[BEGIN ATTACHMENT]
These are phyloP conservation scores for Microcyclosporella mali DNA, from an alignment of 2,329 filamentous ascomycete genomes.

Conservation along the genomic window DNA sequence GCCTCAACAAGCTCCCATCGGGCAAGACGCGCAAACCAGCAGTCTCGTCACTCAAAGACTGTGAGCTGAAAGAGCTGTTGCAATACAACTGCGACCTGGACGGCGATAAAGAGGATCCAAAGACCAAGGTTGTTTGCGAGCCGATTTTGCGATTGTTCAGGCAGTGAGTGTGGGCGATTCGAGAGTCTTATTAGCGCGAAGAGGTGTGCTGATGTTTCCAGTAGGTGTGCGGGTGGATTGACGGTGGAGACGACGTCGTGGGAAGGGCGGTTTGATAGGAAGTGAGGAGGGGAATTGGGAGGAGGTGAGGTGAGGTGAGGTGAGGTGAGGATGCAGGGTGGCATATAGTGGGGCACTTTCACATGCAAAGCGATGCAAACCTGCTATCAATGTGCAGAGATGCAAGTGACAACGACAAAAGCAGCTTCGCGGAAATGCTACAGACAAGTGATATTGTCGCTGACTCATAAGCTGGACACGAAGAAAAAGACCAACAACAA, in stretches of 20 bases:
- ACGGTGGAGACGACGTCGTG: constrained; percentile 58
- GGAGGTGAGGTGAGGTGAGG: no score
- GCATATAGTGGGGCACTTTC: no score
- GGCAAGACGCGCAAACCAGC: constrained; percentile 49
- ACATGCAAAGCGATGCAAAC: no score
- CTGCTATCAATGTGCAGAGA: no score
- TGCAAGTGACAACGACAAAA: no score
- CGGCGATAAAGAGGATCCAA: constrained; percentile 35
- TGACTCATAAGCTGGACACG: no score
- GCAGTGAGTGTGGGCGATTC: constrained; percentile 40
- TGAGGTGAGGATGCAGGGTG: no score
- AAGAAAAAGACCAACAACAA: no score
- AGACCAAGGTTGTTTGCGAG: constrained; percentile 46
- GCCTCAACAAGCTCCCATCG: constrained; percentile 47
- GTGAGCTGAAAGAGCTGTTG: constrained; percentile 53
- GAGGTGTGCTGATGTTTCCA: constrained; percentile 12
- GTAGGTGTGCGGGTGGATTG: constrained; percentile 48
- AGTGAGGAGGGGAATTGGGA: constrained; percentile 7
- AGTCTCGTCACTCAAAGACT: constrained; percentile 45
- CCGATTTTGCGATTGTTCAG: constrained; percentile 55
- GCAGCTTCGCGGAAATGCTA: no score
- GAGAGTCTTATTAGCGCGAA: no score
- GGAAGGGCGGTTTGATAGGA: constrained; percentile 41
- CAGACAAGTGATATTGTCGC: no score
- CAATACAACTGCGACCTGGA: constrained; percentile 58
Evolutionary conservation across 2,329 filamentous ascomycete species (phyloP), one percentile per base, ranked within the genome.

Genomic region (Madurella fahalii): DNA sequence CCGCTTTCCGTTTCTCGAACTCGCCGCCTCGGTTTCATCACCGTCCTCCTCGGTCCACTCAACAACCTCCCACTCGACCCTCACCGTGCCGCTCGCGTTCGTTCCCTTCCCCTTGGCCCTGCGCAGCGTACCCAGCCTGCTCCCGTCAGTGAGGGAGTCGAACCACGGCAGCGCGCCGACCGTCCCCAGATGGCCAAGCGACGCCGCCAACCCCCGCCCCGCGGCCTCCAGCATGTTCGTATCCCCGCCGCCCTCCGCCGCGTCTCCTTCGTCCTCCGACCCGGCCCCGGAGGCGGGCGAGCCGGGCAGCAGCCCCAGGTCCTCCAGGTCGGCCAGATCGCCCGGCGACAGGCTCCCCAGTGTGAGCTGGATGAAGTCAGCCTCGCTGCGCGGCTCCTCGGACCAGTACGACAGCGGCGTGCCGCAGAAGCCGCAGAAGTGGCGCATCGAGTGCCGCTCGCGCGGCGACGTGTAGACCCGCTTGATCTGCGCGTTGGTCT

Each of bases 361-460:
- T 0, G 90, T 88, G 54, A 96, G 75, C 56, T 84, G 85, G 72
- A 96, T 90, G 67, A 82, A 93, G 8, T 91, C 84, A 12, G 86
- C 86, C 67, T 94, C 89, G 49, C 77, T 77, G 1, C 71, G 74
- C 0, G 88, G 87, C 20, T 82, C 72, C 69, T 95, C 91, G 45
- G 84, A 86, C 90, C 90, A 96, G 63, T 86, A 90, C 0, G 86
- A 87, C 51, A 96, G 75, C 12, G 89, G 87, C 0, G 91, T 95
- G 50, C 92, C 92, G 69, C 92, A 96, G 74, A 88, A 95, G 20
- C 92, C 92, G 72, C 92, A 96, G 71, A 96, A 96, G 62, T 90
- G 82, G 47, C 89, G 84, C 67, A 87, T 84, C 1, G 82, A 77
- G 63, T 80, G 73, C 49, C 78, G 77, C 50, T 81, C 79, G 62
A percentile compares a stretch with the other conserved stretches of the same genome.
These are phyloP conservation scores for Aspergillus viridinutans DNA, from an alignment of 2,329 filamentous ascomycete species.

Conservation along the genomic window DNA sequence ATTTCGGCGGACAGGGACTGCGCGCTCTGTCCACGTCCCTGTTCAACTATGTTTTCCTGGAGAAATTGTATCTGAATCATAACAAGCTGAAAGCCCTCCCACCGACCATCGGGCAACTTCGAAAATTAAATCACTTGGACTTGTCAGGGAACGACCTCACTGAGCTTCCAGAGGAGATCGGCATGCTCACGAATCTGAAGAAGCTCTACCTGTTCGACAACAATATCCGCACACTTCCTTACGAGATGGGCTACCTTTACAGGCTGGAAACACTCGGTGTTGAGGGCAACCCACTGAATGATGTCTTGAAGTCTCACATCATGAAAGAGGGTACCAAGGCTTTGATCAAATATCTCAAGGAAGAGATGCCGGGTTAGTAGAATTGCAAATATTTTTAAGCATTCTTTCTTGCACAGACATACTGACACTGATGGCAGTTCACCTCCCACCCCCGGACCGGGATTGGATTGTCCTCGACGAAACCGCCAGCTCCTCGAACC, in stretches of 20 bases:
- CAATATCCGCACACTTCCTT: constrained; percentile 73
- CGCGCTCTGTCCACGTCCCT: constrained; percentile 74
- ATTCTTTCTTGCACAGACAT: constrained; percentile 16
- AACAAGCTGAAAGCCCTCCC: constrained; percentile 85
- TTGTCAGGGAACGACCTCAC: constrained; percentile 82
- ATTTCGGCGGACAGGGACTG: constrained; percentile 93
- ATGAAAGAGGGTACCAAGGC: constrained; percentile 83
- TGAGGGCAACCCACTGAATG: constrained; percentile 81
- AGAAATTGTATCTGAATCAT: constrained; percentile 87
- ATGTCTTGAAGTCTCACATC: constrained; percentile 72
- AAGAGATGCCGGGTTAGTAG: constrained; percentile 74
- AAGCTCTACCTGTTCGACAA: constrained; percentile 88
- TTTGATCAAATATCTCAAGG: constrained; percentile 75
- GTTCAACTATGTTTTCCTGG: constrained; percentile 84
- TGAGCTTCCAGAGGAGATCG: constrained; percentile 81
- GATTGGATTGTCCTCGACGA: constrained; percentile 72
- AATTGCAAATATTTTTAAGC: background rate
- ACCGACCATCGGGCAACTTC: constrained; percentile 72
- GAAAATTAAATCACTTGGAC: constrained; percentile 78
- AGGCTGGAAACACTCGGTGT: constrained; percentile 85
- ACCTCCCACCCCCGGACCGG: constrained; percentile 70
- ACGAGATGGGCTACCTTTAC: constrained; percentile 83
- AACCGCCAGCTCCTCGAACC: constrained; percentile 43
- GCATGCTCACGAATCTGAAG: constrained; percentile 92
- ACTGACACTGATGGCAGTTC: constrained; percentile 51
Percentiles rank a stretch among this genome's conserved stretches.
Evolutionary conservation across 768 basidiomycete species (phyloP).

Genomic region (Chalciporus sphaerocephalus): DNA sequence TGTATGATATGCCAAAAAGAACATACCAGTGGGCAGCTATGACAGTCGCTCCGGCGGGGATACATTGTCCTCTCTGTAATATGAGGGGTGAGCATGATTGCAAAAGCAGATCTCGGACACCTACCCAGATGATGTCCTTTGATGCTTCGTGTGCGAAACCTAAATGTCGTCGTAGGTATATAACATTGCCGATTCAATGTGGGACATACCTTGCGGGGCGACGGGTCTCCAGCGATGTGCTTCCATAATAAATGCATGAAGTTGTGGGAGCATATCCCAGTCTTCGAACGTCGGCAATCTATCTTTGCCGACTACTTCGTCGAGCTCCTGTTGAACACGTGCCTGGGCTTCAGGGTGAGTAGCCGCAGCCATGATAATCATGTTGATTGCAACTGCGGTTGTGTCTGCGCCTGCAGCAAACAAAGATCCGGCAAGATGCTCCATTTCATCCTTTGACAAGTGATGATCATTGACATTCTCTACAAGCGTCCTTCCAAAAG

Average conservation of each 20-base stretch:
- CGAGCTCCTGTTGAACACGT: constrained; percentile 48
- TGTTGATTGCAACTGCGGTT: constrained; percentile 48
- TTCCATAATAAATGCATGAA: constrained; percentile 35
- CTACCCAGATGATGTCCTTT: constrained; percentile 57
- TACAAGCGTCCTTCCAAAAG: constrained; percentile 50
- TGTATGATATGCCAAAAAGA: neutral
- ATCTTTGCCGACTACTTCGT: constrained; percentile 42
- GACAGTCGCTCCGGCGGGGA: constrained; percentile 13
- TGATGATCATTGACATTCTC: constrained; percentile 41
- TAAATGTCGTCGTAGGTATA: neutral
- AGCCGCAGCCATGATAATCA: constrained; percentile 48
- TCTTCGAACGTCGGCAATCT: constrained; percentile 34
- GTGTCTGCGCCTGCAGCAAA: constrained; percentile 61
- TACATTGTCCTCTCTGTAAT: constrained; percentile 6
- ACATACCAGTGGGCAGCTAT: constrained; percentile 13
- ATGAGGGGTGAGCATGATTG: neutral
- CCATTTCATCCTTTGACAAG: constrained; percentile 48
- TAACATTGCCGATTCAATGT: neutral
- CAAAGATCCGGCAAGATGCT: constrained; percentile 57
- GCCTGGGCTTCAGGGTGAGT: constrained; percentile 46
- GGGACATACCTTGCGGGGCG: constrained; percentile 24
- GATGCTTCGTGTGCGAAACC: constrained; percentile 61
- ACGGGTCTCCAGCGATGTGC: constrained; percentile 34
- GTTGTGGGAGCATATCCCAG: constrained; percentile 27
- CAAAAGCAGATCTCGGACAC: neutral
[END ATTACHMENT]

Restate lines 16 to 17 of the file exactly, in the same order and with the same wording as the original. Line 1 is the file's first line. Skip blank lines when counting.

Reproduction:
- GCCTCAACAAGCTCCCATCG: constrained; percentile 47
- GTGAGCTGAAAGAGCTGTTG: constrained; percentile 53